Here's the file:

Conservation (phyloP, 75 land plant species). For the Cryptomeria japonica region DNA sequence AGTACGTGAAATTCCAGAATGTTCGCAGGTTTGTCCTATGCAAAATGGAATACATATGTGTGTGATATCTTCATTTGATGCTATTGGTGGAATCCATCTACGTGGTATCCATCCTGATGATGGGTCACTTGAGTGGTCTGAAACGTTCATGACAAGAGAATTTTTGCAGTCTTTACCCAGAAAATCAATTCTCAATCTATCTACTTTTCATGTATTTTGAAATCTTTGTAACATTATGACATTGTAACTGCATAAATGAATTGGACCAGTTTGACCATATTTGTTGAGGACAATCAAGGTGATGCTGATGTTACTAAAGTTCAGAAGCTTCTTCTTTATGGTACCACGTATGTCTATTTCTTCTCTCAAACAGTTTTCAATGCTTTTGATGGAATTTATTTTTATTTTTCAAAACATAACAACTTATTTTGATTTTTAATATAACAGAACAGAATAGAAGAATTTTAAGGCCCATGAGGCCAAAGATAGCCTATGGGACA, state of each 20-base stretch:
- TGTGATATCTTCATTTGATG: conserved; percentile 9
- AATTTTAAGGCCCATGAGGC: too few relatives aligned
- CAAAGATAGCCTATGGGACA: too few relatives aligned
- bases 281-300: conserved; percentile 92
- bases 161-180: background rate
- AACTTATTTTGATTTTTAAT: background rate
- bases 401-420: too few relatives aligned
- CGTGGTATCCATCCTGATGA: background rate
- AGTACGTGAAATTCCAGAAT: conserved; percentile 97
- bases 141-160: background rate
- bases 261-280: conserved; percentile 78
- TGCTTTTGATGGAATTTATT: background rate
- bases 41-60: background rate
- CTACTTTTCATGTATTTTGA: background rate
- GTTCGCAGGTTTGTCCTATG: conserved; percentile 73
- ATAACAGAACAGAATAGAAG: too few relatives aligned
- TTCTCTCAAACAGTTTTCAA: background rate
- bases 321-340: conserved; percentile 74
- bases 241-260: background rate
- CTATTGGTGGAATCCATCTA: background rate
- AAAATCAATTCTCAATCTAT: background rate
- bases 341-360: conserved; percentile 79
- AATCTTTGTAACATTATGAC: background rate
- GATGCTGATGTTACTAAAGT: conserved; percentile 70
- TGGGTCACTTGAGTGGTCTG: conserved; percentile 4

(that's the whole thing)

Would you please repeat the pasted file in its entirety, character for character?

Conservation (phyloP, 75 land plant species). For the Cryptomeria japonica region DNA sequence AGTACGTGAAATTCCAGAATGTTCGCAGGTTTGTCCTATGCAAAATGGAATACATATGTGTGTGATATCTTCATTTGATGCTATTGGTGGAATCCATCTACGTGGTATCCATCCTGATGATGGGTCACTTGAGTGGTCTGAAACGTTCATGACAAGAGAATTTTTGCAGTCTTTACCCAGAAAATCAATTCTCAATCTATCTACTTTTCATGTATTTTGAAATCTTTGTAACATTATGACATTGTAACTGCATAAATGAATTGGACCAGTTTGACCATATTTGTTGAGGACAATCAAGGTGATGCTGATGTTACTAAAGTTCAGAAGCTTCTTCTTTATGGTACCACGTATGTCTATTTCTTCTCTCAAACAGTTTTCAATGCTTTTGATGGAATTTATTTTTATTTTTCAAAACATAACAACTTATTTTGATTTTTAATATAACAGAACAGAATAGAAGAATTTTAAGGCCCATGAGGCCAAAGATAGCCTATGGGACA, state of each 20-base stretch:
- TGTGATATCTTCATTTGATG: conserved; percentile 9
- AATTTTAAGGCCCATGAGGC: too few relatives aligned
- CAAAGATAGCCTATGGGACA: too few relatives aligned
- bases 281-300: conserved; percentile 92
- bases 161-180: background rate
- AACTTATTTTGATTTTTAAT: background rate
- bases 401-420: too few relatives aligned
- CGTGGTATCCATCCTGATGA: background rate
- AGTACGTGAAATTCCAGAAT: conserved; percentile 97
- bases 141-160: background rate
- bases 261-280: conserved; percentile 78
- TGCTTTTGATGGAATTTATT: background rate
- bases 41-60: background rate
- CTACTTTTCATGTATTTTGA: background rate
- GTTCGCAGGTTTGTCCTATG: conserved; percentile 73
- ATAACAGAACAGAATAGAAG: too few relatives aligned
- TTCTCTCAAACAGTTTTCAA: background rate
- bases 321-340: conserved; percentile 74
- bases 241-260: background rate
- CTATTGGTGGAATCCATCTA: background rate
- AAAATCAATTCTCAATCTAT: background rate
- bases 341-360: conserved; percentile 79
- AATCTTTGTAACATTATGAC: background rate
- GATGCTGATGTTACTAAAGT: conserved; percentile 70
- TGGGTCACTTGAGTGGTCTG: conserved; percentile 4